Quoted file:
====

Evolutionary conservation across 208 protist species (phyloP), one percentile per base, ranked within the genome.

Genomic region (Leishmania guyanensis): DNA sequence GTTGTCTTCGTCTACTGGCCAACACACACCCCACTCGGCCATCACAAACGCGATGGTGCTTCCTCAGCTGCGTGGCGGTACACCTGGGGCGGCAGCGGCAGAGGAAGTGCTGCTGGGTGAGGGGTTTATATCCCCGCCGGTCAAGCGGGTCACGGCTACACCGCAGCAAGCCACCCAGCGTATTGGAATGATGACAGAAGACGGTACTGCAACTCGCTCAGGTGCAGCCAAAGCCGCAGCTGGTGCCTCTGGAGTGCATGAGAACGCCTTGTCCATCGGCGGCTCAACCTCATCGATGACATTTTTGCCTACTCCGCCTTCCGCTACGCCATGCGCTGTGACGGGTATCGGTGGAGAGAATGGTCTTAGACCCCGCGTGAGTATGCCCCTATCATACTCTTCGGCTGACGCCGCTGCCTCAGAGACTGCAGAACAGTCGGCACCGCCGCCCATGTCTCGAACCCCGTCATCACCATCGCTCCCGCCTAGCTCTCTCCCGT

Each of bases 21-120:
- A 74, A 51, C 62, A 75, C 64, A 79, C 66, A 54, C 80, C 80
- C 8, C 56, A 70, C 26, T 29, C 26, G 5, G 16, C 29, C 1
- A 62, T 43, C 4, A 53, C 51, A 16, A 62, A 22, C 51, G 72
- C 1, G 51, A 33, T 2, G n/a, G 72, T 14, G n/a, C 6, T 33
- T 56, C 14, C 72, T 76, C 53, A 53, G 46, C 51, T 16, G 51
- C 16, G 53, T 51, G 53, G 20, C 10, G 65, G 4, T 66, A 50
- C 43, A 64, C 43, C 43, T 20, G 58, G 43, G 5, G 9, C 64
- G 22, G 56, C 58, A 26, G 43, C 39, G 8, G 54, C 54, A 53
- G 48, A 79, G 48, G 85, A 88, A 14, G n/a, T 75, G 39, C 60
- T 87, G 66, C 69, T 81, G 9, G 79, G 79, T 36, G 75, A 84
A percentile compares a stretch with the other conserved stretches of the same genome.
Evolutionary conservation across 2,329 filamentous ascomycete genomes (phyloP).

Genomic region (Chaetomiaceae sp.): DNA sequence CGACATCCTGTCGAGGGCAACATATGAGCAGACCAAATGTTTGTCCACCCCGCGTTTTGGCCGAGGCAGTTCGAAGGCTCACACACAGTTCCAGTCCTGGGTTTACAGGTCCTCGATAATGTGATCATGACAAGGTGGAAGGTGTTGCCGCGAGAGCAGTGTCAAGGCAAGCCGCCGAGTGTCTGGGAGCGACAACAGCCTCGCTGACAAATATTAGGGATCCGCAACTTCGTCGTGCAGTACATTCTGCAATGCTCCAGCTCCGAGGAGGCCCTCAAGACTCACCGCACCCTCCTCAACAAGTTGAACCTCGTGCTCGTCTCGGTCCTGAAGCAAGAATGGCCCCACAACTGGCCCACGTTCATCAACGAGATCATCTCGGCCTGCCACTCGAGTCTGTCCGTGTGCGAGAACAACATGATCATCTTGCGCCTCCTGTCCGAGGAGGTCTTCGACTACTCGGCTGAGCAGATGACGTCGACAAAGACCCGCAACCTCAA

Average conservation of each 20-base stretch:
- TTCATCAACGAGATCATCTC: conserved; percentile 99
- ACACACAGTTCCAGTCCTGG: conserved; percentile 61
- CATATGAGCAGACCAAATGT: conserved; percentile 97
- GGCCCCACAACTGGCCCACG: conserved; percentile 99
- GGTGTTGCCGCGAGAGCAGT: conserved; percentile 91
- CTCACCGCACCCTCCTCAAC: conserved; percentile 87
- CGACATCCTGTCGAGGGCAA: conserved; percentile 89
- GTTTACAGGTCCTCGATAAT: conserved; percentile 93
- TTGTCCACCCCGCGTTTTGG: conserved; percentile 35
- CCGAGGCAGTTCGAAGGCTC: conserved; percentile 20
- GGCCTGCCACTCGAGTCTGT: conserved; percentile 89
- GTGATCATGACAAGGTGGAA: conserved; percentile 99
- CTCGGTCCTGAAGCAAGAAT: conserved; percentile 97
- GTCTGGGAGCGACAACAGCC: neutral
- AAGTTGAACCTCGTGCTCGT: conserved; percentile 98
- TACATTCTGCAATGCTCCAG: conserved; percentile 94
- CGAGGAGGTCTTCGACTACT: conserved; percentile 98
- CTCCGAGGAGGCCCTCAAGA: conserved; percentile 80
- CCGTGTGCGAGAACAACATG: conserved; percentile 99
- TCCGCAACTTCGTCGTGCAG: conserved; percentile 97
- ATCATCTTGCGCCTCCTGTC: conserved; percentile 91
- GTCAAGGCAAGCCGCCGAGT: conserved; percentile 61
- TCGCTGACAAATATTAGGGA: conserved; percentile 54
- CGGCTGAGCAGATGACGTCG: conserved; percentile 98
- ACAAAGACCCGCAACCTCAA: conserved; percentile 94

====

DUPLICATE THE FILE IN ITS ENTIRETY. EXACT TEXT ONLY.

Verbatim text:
Evolutionary conservation across 208 protist species (phyloP), one percentile per base, ranked within the genome.

Genomic region (Leishmania guyanensis): DNA sequence GTTGTCTTCGTCTACTGGCCAACACACACCCCACTCGGCCATCACAAACGCGATGGTGCTTCCTCAGCTGCGTGGCGGTACACCTGGGGCGGCAGCGGCAGAGGAAGTGCTGCTGGGTGAGGGGTTTATATCCCCGCCGGTCAAGCGGGTCACGGCTACACCGCAGCAAGCCACCCAGCGTATTGGAATGATGACAGAAGACGGTACTGCAACTCGCTCAGGTGCAGCCAAAGCCGCAGCTGGTGCCTCTGGAGTGCATGAGAACGCCTTGTCCATCGGCGGCTCAACCTCATCGATGACATTTTTGCCTACTCCGCCTTCCGCTACGCCATGCGCTGTGACGGGTATCGGTGGAGAGAATGGTCTTAGACCCCGCGTGAGTATGCCCCTATCATACTCTTCGGCTGACGCCGCTGCCTCAGAGACTGCAGAACAGTCGGCACCGCCGCCCATGTCTCGAACCCCGTCATCACCATCGCTCCCGCCTAGCTCTCTCCCGT

Each of bases 21-120:
- A 74, A 51, C 62, A 75, C 64, A 79, C 66, A 54, C 80, C 80
- C 8, C 56, A 70, C 26, T 29, C 26, G 5, G 16, C 29, C 1
- A 62, T 43, C 4, A 53, C 51, A 16, A 62, A 22, C 51, G 72
- C 1, G 51, A 33, T 2, G n/a, G 72, T 14, G n/a, C 6, T 33
- T 56, C 14, C 72, T 76, C 53, A 53, G 46, C 51, T 16, G 51
- C 16, G 53, T 51, G 53, G 20, C 10, G 65, G 4, T 66, A 50
- C 43, A 64, C 43, C 43, T 20, G 58, G 43, G 5, G 9, C 64
- G 22, G 56, C 58, A 26, G 43, C 39, G 8, G 54, C 54, A 53
- G 48, A 79, G 48, G 85, A 88, A 14, G n/a, T 75, G 39, C 60
- T 87, G 66, C 69, T 81, G 9, G 79, G 79, T 36, G 75, A 84
A percentile compares a stretch with the other conserved stretches of the same genome.
Evolutionary conservation across 2,329 filamentous ascomycete genomes (phyloP).

Genomic region (Chaetomiaceae sp.): DNA sequence CGACATCCTGTCGAGGGCAACATATGAGCAGACCAAATGTTTGTCCACCCCGCGTTTTGGCCGAGGCAGTTCGAAGGCTCACACACAGTTCCAGTCCTGGGTTTACAGGTCCTCGATAATGTGATCATGACAAGGTGGAAGGTGTTGCCGCGAGAGCAGTGTCAAGGCAAGCCGCCGAGTGTCTGGGAGCGACAACAGCCTCGCTGACAAATATTAGGGATCCGCAACTTCGTCGTGCAGTACATTCTGCAATGCTCCAGCTCCGAGGAGGCCCTCAAGACTCACCGCACCCTCCTCAACAAGTTGAACCTCGTGCTCGTCTCGGTCCTGAAGCAAGAATGGCCCCACAACTGGCCCACGTTCATCAACGAGATCATCTCGGCCTGCCACTCGAGTCTGTCCGTGTGCGAGAACAACATGATCATCTTGCGCCTCCTGTCCGAGGAGGTCTTCGACTACTCGGCTGAGCAGATGACGTCGACAAAGACCCGCAACCTCAA

Average conservation of each 20-base stretch:
- TTCATCAACGAGATCATCTC: conserved; percentile 99
- ACACACAGTTCCAGTCCTGG: conserved; percentile 61
- CATATGAGCAGACCAAATGT: conserved; percentile 97
- GGCCCCACAACTGGCCCACG: conserved; percentile 99
- GGTGTTGCCGCGAGAGCAGT: conserved; percentile 91
- CTCACCGCACCCTCCTCAAC: conserved; percentile 87
- CGACATCCTGTCGAGGGCAA: conserved; percentile 89
- GTTTACAGGTCCTCGATAAT: conserved; percentile 93
- TTGTCCACCCCGCGTTTTGG: conserved; percentile 35
- CCGAGGCAGTTCGAAGGCTC: conserved; percentile 20
- GGCCTGCCACTCGAGTCTGT: conserved; percentile 89
- GTGATCATGACAAGGTGGAA: conserved; percentile 99
- CTCGGTCCTGAAGCAAGAAT: conserved; percentile 97
- GTCTGGGAGCGACAACAGCC: neutral
- AAGTTGAACCTCGTGCTCGT: conserved; percentile 98
- TACATTCTGCAATGCTCCAG: conserved; percentile 94
- CGAGGAGGTCTTCGACTACT: conserved; percentile 98
- CTCCGAGGAGGCCCTCAAGA: conserved; percentile 80
- CCGTGTGCGAGAACAACATG: conserved; percentile 99
- TCCGCAACTTCGTCGTGCAG: conserved; percentile 97
- ATCATCTTGCGCCTCCTGTC: conserved; percentile 91
- GTCAAGGCAAGCCGCCGAGT: conserved; percentile 61
- TCGCTGACAAATATTAGGGA: conserved; percentile 54
- CGGCTGAGCAGATGACGTCG: conserved; percentile 98
- ACAAAGACCCGCAACCTCAA: conserved; percentile 94